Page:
Boeing to build 17 new F/A-18 Super Hornet jet fighter-bombers, sensors, and avionics in $1.4 billion deal

March 21, 2024
The Super Hornet has active electronically scanned array (AESA) radar, large cockpit displays, and the joint helmet mounted cuing system.

PATUXENT RIVER NAS, Md. – Aircraft designers at the Boeing Co. will build 17 new single- and tandem-seat F/A-18 Super Hornet jet fighter bombers under terms of a nearly $1.4 billion order announced on Tuesday.

Officials of the Naval Air Systems Command at Patuxent River Naval Air Station, Md. are asking the Boeing Defense, Space & Security segment in St. Louis to build 10 F/A-18F Lot 46 aircraft; two F/A-18F; and five F/A-18E Lot 47 aircraft.

This order also provides for phase one of the F/A-18E/F and EA-18G technical data package including the operation, maintenance, installation and training data in support of F/A-18 and EA-18G sustainment.

The F/A-18E single-seat and F/A-18F tandem-seat variants are larger and more advanced versions of the F/A-18C and D Hornet jet fighter-bombers.

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The twin-engine carrier-capable multirole fighter and light-attack F/A-18E/F combat jets are based on the McDonnell Douglas F/A-18 Hornet, which entered U.S. Navy squadrons in 1983, but are larger and more advanced derivatives. The F/A-18E/F has a larger wing and a longer fuselage to carry more fuel and more powerful engines.

The newest versions of the F/A-18 first flew in 1995, and entered Navy service in 1999. These aircraft replaced variants of the Navy's F-14 Tomcat jet fighters, A-7 Corsair II light-attack bombers, A-6 Intruder medium-attack bombers, and S-3 Viking carrier-based maritime patrol jets.

The Super Hornet has an internal 20-millimeter M61 rotary cannon and can carry air-to-air missiles and air-to-surface weapons. The planes can carry additional fuel in as many as five external fuel tanks. These jets also can function as airborne tankers with external air refueling systems.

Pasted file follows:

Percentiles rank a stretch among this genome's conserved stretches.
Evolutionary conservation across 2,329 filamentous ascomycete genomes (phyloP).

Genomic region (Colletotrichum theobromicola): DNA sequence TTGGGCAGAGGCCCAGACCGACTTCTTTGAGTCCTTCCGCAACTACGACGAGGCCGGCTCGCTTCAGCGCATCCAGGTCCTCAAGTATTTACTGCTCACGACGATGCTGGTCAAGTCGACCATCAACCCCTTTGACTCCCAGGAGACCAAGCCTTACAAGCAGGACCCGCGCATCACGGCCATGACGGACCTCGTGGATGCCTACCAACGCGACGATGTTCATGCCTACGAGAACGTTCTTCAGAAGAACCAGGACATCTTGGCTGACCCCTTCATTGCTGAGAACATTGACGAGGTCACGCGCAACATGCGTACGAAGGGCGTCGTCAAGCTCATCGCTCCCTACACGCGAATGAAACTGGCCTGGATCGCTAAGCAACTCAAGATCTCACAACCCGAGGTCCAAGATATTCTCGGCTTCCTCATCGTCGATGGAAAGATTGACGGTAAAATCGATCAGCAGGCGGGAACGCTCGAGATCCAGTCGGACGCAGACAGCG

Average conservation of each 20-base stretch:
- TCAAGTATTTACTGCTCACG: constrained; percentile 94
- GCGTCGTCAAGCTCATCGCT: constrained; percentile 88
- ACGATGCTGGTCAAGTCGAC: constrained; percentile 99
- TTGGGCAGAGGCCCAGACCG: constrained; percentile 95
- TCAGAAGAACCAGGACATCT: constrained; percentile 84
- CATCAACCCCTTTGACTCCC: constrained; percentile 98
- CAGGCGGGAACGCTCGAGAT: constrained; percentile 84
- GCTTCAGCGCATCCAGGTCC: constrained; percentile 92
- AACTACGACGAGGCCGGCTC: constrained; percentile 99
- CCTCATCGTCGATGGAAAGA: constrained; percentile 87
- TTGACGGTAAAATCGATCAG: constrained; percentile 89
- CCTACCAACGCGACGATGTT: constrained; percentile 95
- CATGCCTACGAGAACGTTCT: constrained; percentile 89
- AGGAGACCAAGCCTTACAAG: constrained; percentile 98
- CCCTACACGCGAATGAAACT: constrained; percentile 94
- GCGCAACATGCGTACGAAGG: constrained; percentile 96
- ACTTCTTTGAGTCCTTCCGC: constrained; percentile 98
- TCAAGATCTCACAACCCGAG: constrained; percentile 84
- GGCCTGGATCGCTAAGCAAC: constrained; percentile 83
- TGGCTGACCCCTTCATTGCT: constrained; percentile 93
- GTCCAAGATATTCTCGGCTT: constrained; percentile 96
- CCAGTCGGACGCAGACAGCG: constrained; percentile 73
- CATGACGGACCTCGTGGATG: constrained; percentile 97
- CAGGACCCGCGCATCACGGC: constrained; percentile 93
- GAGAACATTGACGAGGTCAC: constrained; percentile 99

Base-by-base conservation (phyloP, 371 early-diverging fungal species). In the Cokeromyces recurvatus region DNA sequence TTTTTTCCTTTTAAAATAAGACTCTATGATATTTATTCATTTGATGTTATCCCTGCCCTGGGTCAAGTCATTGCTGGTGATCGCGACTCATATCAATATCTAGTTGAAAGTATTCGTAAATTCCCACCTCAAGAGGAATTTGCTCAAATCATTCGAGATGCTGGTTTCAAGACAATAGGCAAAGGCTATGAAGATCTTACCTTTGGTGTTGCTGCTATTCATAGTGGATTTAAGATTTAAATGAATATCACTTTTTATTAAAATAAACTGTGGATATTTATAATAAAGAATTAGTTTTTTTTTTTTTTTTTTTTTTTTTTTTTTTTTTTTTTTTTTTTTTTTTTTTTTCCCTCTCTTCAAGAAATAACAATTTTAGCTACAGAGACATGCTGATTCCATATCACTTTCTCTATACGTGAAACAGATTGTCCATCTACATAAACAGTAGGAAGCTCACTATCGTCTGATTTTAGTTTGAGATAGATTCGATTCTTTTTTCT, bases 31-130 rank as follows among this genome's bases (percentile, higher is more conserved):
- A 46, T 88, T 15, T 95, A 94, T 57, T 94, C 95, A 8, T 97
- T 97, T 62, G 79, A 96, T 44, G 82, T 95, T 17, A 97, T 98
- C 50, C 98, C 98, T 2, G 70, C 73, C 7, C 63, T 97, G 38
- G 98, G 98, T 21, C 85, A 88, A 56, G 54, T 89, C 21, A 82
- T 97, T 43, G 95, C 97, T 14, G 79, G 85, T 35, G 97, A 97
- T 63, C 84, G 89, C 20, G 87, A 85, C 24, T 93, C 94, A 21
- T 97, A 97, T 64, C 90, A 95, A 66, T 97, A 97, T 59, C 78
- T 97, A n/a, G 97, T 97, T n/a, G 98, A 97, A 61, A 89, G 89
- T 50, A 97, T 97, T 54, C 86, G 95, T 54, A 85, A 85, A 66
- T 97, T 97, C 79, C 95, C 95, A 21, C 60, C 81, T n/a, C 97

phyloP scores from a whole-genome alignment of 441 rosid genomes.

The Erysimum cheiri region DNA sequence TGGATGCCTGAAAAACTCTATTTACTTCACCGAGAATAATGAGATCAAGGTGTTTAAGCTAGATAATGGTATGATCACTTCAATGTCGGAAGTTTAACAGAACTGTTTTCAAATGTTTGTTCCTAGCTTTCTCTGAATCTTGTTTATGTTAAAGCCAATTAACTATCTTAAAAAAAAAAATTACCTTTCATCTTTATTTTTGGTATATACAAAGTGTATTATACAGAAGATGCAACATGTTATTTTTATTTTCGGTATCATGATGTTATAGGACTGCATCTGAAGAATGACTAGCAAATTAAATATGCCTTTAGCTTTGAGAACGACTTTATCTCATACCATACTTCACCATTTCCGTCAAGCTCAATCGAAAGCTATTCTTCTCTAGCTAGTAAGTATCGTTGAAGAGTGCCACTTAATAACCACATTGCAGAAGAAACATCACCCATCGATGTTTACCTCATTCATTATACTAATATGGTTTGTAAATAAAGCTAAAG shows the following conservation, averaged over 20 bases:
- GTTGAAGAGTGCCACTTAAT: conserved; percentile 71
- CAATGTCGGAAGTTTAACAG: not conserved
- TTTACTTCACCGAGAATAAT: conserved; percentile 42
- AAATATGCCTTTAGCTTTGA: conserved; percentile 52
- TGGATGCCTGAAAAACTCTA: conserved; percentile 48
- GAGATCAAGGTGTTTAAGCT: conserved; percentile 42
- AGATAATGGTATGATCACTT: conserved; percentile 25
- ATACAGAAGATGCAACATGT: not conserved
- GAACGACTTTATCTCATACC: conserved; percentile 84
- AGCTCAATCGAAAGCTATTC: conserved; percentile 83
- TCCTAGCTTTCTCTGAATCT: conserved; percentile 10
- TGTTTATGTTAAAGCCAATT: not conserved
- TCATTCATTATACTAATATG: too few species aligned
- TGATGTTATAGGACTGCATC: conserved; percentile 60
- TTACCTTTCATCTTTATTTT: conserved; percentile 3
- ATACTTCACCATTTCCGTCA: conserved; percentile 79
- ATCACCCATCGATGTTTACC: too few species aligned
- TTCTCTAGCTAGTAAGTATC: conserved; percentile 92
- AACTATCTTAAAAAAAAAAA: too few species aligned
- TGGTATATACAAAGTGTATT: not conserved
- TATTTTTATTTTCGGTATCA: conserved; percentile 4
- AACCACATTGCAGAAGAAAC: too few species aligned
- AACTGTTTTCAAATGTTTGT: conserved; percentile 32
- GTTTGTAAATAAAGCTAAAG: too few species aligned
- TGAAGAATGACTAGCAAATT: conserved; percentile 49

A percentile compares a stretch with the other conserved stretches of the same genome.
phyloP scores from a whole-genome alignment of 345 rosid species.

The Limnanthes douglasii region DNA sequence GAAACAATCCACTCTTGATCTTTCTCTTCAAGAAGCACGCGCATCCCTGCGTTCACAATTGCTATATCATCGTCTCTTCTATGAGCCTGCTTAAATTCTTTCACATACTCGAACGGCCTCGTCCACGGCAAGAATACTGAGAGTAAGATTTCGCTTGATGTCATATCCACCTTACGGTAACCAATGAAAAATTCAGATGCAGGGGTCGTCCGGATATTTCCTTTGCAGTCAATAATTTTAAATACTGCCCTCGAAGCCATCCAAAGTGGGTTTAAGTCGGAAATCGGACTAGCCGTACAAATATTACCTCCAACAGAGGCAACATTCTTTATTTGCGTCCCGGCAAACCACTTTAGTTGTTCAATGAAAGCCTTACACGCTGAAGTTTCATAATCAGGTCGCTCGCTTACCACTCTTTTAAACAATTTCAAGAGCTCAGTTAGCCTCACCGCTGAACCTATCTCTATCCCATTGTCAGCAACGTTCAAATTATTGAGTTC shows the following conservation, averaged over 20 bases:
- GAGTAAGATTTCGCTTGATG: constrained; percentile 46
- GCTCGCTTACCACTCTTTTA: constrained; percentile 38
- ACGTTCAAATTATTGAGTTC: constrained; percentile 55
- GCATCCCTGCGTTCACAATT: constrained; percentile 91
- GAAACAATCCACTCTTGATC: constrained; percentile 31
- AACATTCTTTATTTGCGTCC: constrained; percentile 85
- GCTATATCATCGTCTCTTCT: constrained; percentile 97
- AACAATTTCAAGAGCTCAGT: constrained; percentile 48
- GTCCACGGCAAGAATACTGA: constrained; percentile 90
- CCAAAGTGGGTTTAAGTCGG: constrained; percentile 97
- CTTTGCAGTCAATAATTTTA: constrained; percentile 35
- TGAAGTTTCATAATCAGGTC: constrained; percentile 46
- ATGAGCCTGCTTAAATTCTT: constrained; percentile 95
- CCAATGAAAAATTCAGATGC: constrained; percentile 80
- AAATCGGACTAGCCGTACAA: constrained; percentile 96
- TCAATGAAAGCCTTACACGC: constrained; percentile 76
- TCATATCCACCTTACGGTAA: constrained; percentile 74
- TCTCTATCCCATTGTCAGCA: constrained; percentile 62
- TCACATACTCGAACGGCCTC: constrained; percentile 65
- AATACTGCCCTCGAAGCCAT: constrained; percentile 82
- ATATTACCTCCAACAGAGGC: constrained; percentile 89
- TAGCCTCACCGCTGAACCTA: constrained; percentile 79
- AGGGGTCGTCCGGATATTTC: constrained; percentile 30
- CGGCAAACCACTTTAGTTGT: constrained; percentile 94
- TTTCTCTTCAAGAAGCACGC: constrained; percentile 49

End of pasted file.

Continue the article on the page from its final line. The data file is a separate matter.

The Super Hornet aircraft have improved active electronically scanned array (AESA) radar, large cockpit displays, the joint helmet mounted cuing system, and several other avionics enhancements.

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The aircraft has the Raytheon AN/APG-79 AESA radar for search, track, and attack, as well as the Raytheon AN/ASQ-228 Advanced Targeting Forward Looking Infrared (ATFLIR) electro-optical sensors and laser designator pods.

The Super Hornet has a modern mission computer, and infrared search and track (IRST) electro-optical passive surveillance and targeting system.

The F/A-18E/F avionics suite features an up-front touchscreen control display; a large multipurpose color liquid-crystal display; and a fuel display. It has a quadruplex digital fly-by-wire system, and digital flight-control system that detects and corrects for battle damage.

The Super Hornet's communications equipment includes AN/ARC-210 VHF/UHF radio and a MIDS-JTRS low volume terminal for HAVE QUICK, SINCGARS, and Link 16 RF communications and tactical networking. Its defensive avionics have the AN/ALR-67(V)3 radar warning receiver, the AN/ALE-47 countermeasures dispenser, the AN/ALE-55 towed decoy, and the AN/ALQ-214 integrated defensive countermeasures (IDECM) system with internally mounted threat receivers and optional self-protection jammers.

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The Super Hornet's Shared Reconnaissance Pod (SHARP) is a high-resolution, digital tactical aerial reconnaissance system with advanced day, nighttime, and all-weather capability.

On this order Boeing will do the work in Hazelwood, Mo.; El Segundo, Calif.; Bloomington, Maine; Quebec City; Ridley Park, Pa.; Vandalia, Ohio; and other locations inside and outside of the U.S., and should be finished by April 2027.

For more information contact Boeing Defense, Space & Security online at, or Naval Air Systems Command at

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